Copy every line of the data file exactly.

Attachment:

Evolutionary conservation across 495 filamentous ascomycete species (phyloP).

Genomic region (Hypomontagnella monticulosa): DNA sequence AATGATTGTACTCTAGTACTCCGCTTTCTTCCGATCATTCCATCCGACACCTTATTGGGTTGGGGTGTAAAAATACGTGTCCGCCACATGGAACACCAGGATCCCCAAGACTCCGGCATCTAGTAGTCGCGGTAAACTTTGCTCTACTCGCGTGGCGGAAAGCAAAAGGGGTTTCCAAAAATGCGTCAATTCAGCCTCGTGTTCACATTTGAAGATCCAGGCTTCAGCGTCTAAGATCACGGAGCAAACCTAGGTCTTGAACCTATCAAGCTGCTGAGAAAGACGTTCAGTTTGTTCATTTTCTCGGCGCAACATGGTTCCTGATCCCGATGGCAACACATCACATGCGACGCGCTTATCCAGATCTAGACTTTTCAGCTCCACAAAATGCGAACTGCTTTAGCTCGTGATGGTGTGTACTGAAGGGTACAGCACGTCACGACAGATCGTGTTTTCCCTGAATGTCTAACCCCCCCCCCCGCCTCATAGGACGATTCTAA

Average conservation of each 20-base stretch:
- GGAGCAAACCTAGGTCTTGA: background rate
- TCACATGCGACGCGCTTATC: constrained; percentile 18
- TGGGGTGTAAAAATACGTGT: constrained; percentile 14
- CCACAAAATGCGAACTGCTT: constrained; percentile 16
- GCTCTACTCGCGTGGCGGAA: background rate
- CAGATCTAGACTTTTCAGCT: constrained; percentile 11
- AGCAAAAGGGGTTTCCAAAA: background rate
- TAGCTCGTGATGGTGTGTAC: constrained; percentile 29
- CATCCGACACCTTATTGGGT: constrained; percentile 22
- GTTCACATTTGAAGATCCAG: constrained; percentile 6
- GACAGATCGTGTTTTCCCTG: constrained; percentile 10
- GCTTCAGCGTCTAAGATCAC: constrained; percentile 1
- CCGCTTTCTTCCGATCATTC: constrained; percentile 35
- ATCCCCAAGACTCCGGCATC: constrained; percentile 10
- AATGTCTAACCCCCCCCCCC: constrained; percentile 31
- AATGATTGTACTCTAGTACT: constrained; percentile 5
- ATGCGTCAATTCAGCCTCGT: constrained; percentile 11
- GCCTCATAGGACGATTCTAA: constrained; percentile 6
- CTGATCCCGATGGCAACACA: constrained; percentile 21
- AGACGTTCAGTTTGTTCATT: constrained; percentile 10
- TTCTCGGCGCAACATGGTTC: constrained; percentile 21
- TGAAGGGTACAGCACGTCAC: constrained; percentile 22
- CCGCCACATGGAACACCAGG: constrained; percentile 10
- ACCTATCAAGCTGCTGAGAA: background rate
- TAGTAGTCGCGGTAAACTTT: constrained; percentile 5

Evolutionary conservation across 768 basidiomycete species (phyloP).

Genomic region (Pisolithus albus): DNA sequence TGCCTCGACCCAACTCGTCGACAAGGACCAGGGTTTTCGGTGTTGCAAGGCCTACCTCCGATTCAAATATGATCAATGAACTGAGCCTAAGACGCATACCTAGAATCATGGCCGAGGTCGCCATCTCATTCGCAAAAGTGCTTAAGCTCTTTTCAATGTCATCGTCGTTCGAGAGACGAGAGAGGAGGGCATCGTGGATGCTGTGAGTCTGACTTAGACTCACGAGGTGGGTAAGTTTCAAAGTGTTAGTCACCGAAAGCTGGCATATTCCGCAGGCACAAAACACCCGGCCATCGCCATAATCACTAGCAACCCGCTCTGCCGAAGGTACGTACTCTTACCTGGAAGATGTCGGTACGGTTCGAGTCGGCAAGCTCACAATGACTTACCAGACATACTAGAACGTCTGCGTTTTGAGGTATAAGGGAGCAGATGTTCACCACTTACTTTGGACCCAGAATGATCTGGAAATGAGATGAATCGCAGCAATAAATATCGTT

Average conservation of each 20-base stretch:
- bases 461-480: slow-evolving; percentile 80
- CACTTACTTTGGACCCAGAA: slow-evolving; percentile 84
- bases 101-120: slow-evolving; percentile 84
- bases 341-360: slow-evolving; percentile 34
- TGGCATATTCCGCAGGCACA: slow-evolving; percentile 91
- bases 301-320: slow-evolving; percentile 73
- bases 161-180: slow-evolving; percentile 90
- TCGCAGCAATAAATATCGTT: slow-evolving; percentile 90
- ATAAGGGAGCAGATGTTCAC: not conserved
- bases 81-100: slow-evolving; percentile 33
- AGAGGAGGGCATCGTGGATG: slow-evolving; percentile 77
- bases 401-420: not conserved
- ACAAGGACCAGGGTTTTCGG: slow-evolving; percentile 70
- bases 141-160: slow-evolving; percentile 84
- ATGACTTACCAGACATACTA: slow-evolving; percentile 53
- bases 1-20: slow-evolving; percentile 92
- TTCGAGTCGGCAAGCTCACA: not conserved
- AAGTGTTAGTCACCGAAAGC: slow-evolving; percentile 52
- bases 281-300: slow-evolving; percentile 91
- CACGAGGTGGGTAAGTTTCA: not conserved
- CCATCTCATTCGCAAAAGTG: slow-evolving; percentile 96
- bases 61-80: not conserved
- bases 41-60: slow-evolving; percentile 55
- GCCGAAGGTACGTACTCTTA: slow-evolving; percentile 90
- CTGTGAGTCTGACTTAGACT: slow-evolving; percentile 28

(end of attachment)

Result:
Evolutionary conservation across 495 filamentous ascomycete species (phyloP).

Genomic region (Hypomontagnella monticulosa): DNA sequence AATGATTGTACTCTAGTACTCCGCTTTCTTCCGATCATTCCATCCGACACCTTATTGGGTTGGGGTGTAAAAATACGTGTCCGCCACATGGAACACCAGGATCCCCAAGACTCCGGCATCTAGTAGTCGCGGTAAACTTTGCTCTACTCGCGTGGCGGAAAGCAAAAGGGGTTTCCAAAAATGCGTCAATTCAGCCTCGTGTTCACATTTGAAGATCCAGGCTTCAGCGTCTAAGATCACGGAGCAAACCTAGGTCTTGAACCTATCAAGCTGCTGAGAAAGACGTTCAGTTTGTTCATTTTCTCGGCGCAACATGGTTCCTGATCCCGATGGCAACACATCACATGCGACGCGCTTATCCAGATCTAGACTTTTCAGCTCCACAAAATGCGAACTGCTTTAGCTCGTGATGGTGTGTACTGAAGGGTACAGCACGTCACGACAGATCGTGTTTTCCCTGAATGTCTAACCCCCCCCCCCGCCTCATAGGACGATTCTAA

Average conservation of each 20-base stretch:
- GGAGCAAACCTAGGTCTTGA: background rate
- TCACATGCGACGCGCTTATC: constrained; percentile 18
- TGGGGTGTAAAAATACGTGT: constrained; percentile 14
- CCACAAAATGCGAACTGCTT: constrained; percentile 16
- GCTCTACTCGCGTGGCGGAA: background rate
- CAGATCTAGACTTTTCAGCT: constrained; percentile 11
- AGCAAAAGGGGTTTCCAAAA: background rate
- TAGCTCGTGATGGTGTGTAC: constrained; percentile 29
- CATCCGACACCTTATTGGGT: constrained; percentile 22
- GTTCACATTTGAAGATCCAG: constrained; percentile 6
- GACAGATCGTGTTTTCCCTG: constrained; percentile 10
- GCTTCAGCGTCTAAGATCAC: constrained; percentile 1
- CCGCTTTCTTCCGATCATTC: constrained; percentile 35
- ATCCCCAAGACTCCGGCATC: constrained; percentile 10
- AATGTCTAACCCCCCCCCCC: constrained; percentile 31
- AATGATTGTACTCTAGTACT: constrained; percentile 5
- ATGCGTCAATTCAGCCTCGT: constrained; percentile 11
- GCCTCATAGGACGATTCTAA: constrained; percentile 6
- CTGATCCCGATGGCAACACA: constrained; percentile 21
- AGACGTTCAGTTTGTTCATT: constrained; percentile 10
- TTCTCGGCGCAACATGGTTC: constrained; percentile 21
- TGAAGGGTACAGCACGTCAC: constrained; percentile 22
- CCGCCACATGGAACACCAGG: constrained; percentile 10
- ACCTATCAAGCTGCTGAGAA: background rate
- TAGTAGTCGCGGTAAACTTT: constrained; percentile 5

Evolutionary conservation across 768 basidiomycete species (phyloP).

Genomic region (Pisolithus albus): DNA sequence TGCCTCGACCCAACTCGTCGACAAGGACCAGGGTTTTCGGTGTTGCAAGGCCTACCTCCGATTCAAATATGATCAATGAACTGAGCCTAAGACGCATACCTAGAATCATGGCCGAGGTCGCCATCTCATTCGCAAAAGTGCTTAAGCTCTTTTCAATGTCATCGTCGTTCGAGAGACGAGAGAGGAGGGCATCGTGGATGCTGTGAGTCTGACTTAGACTCACGAGGTGGGTAAGTTTCAAAGTGTTAGTCACCGAAAGCTGGCATATTCCGCAGGCACAAAACACCCGGCCATCGCCATAATCACTAGCAACCCGCTCTGCCGAAGGTACGTACTCTTACCTGGAAGATGTCGGTACGGTTCGAGTCGGCAAGCTCACAATGACTTACCAGACATACTAGAACGTCTGCGTTTTGAGGTATAAGGGAGCAGATGTTCACCACTTACTTTGGACCCAGAATGATCTGGAAATGAGATGAATCGCAGCAATAAATATCGTT

Average conservation of each 20-base stretch:
- bases 461-480: slow-evolving; percentile 80
- CACTTACTTTGGACCCAGAA: slow-evolving; percentile 84
- bases 101-120: slow-evolving; percentile 84
- bases 341-360: slow-evolving; percentile 34
- TGGCATATTCCGCAGGCACA: slow-evolving; percentile 91
- bases 301-320: slow-evolving; percentile 73
- bases 161-180: slow-evolving; percentile 90
- TCGCAGCAATAAATATCGTT: slow-evolving; percentile 90
- ATAAGGGAGCAGATGTTCAC: not conserved
- bases 81-100: slow-evolving; percentile 33
- AGAGGAGGGCATCGTGGATG: slow-evolving; percentile 77
- bases 401-420: not conserved
- ACAAGGACCAGGGTTTTCGG: slow-evolving; percentile 70
- bases 141-160: slow-evolving; percentile 84
- ATGACTTACCAGACATACTA: slow-evolving; percentile 53
- bases 1-20: slow-evolving; percentile 92
- TTCGAGTCGGCAAGCTCACA: not conserved
- AAGTGTTAGTCACCGAAAGC: slow-evolving; percentile 52
- bases 281-300: slow-evolving; percentile 91
- CACGAGGTGGGTAAGTTTCA: not conserved
- CCATCTCATTCGCAAAAGTG: slow-evolving; percentile 96
- bases 61-80: not conserved
- bases 41-60: slow-evolving; percentile 55
- GCCGAAGGTACGTACTCTTA: slow-evolving; percentile 90
- CTGTGAGTCTGACTTAGACT: slow-evolving; percentile 28